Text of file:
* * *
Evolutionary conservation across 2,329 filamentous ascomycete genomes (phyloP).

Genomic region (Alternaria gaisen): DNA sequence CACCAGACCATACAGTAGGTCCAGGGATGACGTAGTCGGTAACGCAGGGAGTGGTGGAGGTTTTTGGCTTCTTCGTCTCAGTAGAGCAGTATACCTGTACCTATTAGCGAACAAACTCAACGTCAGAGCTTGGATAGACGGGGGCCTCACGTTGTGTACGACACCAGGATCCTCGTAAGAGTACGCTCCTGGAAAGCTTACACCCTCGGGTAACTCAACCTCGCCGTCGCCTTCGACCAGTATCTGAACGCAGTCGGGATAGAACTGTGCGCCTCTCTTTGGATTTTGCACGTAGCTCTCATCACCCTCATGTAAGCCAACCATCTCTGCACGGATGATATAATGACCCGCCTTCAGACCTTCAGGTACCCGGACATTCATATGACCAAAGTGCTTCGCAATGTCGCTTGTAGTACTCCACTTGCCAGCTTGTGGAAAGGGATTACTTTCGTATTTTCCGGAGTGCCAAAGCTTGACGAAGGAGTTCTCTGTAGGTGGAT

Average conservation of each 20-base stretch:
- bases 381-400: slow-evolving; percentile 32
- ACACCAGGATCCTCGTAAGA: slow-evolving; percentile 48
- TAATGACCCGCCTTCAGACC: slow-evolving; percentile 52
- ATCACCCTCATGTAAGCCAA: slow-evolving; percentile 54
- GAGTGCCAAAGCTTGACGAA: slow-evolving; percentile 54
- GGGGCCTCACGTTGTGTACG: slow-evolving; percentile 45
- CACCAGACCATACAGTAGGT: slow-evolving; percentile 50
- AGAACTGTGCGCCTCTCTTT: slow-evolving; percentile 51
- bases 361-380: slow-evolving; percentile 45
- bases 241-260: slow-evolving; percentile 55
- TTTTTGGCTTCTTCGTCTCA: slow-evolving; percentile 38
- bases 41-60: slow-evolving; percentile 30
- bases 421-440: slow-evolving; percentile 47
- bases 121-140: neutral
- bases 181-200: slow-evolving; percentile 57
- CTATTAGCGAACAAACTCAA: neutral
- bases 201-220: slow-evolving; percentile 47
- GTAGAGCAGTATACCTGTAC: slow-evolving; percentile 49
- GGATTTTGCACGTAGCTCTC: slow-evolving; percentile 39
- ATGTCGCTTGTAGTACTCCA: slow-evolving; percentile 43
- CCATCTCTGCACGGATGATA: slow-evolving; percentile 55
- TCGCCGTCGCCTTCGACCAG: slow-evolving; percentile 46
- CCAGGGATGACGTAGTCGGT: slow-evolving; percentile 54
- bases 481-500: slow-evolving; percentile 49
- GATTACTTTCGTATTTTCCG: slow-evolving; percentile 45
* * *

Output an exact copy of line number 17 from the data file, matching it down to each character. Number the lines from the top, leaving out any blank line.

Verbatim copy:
- bases 121-140: neutral